Rage Nucléaire – Black Storm of Violence

I swear that I am a masochist.  The reason I mention this is because I enjoy subjugating myself to the idiocy of others.  I typically end up getting some humor out of it all, but when I threw myself into the depths of Rage Nucléaire’s debut album I found nothing but self-loathing and music that was devoid of any real value. I should have learned something from that terrible ordeal, such as, “ignore all future Rage Nucléaire output,” but alas, here I sit, knowing full well the awful burden that I have put upon myself with their latest release, Black Storm of Violence.  At this point I am not even expecting, nor wanting, this record to be very good, although I do hope that it is able to at the very least entertain me far more than their first feeble attempt.

Throughout Black Storm of Violence you are treated to eight tracks of a, well, black storm of violence in the vein of nihilistic and misanthropic black metal. The easiest thing to pick out is that this newer version of Rage Nucléaire sounds a shitload like Dark Funeral, and this gut feeling does not let up one iota as I make my way through it multiple times.  Despite the obvious, and almost egregious in-your-face theft of Dark Funeral’s sound, it works in the bands’ favor for the most part.  You will get your fill of tremolo-picked speed demon riffs, chord-heavy grooves, more double-bass blastbeat drumming than you could shake a freshly hollowed out ibex skull at, and the effervescent and pained shrieking by none other than Lord Worm himself. Although this is far more than I had expected Rage Nucléaire were capable of, there are some downsides that I cannot ignore.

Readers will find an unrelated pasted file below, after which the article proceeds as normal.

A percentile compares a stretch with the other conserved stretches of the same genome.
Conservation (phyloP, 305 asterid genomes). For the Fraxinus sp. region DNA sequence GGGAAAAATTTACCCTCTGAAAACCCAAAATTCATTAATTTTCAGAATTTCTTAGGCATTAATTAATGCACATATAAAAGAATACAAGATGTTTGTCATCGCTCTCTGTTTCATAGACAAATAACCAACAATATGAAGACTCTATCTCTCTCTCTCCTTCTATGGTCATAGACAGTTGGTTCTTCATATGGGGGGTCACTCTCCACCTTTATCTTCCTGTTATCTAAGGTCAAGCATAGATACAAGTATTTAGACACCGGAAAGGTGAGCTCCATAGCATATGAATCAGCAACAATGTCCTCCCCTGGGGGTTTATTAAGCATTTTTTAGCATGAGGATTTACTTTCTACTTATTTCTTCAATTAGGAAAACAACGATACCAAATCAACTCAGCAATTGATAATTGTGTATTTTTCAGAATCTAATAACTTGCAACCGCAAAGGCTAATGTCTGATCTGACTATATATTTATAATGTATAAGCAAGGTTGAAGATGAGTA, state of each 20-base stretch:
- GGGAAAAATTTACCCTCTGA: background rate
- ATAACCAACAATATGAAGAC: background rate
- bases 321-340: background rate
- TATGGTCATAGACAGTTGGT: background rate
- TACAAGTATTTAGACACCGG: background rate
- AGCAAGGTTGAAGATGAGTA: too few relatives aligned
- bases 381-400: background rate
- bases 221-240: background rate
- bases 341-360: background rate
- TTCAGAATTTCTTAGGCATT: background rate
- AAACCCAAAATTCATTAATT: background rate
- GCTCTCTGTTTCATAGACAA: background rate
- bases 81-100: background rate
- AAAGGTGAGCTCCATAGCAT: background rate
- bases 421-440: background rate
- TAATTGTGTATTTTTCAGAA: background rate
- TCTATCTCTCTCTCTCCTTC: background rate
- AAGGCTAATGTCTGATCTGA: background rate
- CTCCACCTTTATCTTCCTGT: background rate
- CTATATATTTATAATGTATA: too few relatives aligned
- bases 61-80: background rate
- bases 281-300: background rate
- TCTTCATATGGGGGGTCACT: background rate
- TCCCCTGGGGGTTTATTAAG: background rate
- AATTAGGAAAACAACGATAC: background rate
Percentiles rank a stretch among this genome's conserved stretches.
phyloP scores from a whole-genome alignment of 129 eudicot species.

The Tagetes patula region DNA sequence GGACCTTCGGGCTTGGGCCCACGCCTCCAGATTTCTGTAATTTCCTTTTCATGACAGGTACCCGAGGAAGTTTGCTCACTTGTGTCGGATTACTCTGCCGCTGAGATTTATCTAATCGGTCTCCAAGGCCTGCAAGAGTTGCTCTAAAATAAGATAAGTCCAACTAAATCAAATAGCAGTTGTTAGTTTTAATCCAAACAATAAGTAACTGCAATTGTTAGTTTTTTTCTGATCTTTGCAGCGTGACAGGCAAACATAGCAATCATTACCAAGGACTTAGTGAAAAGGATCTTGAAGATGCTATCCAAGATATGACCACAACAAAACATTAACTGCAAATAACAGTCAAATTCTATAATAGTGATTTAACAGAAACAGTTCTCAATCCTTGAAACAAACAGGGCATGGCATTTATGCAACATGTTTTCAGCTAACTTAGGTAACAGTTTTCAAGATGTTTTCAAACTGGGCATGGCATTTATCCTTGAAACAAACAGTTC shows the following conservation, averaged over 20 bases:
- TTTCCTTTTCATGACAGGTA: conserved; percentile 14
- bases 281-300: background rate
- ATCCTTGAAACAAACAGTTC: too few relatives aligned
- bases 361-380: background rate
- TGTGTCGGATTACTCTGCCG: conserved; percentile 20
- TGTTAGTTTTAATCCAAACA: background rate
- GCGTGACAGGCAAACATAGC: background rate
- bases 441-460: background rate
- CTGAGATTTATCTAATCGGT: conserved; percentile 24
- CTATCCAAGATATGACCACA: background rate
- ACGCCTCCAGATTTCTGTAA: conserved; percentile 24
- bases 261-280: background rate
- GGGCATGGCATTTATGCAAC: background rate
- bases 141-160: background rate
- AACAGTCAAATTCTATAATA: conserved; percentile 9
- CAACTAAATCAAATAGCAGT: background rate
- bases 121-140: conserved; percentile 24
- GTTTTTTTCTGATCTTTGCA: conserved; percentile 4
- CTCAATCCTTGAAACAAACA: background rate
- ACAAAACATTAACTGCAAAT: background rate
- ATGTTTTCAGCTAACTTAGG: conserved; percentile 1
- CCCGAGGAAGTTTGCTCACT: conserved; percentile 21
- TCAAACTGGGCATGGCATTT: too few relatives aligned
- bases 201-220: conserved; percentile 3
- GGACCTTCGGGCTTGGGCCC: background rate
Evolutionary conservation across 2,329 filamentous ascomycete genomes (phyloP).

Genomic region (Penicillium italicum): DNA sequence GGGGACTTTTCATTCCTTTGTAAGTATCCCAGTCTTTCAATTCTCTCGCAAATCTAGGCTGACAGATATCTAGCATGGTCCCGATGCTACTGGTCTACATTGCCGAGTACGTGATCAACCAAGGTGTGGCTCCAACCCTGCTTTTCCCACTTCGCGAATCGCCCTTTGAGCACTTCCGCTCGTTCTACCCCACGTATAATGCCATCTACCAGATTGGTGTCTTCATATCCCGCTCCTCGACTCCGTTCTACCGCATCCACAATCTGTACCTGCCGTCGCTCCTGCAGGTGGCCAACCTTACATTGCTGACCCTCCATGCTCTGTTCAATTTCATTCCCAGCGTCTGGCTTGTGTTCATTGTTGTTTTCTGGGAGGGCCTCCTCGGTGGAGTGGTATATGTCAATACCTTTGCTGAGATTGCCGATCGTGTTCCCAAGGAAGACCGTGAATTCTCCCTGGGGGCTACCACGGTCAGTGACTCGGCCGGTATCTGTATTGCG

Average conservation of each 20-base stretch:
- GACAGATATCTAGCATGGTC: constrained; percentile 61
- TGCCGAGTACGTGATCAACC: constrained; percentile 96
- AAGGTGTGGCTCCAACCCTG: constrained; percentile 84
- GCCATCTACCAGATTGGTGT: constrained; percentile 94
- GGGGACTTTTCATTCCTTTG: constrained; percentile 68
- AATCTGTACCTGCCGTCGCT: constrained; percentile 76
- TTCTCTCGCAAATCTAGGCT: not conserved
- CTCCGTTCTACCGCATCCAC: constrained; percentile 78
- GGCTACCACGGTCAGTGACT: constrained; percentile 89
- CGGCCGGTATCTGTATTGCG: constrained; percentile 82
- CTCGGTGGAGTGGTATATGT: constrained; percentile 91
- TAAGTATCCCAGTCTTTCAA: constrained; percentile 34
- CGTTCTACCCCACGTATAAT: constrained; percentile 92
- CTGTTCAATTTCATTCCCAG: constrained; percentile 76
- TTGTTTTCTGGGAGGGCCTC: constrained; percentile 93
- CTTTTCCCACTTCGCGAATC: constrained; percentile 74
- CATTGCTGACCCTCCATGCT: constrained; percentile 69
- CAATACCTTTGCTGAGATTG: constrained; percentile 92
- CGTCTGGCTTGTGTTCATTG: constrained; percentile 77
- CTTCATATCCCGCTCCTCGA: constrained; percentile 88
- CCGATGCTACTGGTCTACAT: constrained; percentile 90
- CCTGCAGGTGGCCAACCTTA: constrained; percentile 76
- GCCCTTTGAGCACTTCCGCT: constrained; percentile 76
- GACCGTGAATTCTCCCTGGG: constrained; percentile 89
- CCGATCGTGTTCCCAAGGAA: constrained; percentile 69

I had major problems with Lord Worm’s vocals on Unrelenting Fucking Hatred, noting that they sounded as if they were recorded through a pay phone. Sadly, this issue is not only present on Black Storm of Violence, but it is magnified to an incredibly annoying degree that tries to mimic Dave Hunt of Anaal Nathrakh‘s style, but failing miserably in their attempt.  Lord Worm’s wall of shrieked noise does not work with the improved instrumentation that the rest of the band has developed, so it really makes me question whether he is even able to do vocals for extreme metal anymore.

Although I enjoyed the music more than I did on their previous release, it feels like the songs become stagnant and lifeless before they are finished.  Nothing interesting or noteworthy happens throughout the entire 47 minutes of run time, meaning that in the I just wasted multiple 47-minute segments of my life with absolutely nothing to show for it. I bet if I showed this record to Lord Ahriman he would travel to Montreal himself to get his unfinished riffs back.

There is also the matter of the horrendous one-dimensional drumming brought forth by Fredrik Widigs.  I gave him the benefit of the doubt when it came to his lackluster performance on their debut record, but this is just too much to overlook.  Once again, he only has two settings: polka beat or furious blasting, so I sure hope you enjoy being able to predict the drumming before he even plays the next section.

While I wasn’t expecting anything worth salvaging on Black Storm of Violence, it has exceeded my overall expectations, even if they were set hilariously low in the first place. This is the second time I have given Rage Nucléaire a chance and I was disappointed once again, so I think it’s about time I move onto blacker pastures. I’m sure that if you enjoyed the snoozefest that was Unrelenting Fucking Hatred, then you are in for quite a nap with Black Storm of Violence.

Please excuse me while I listen to None So Vile and weep for what Lord Worm has become.

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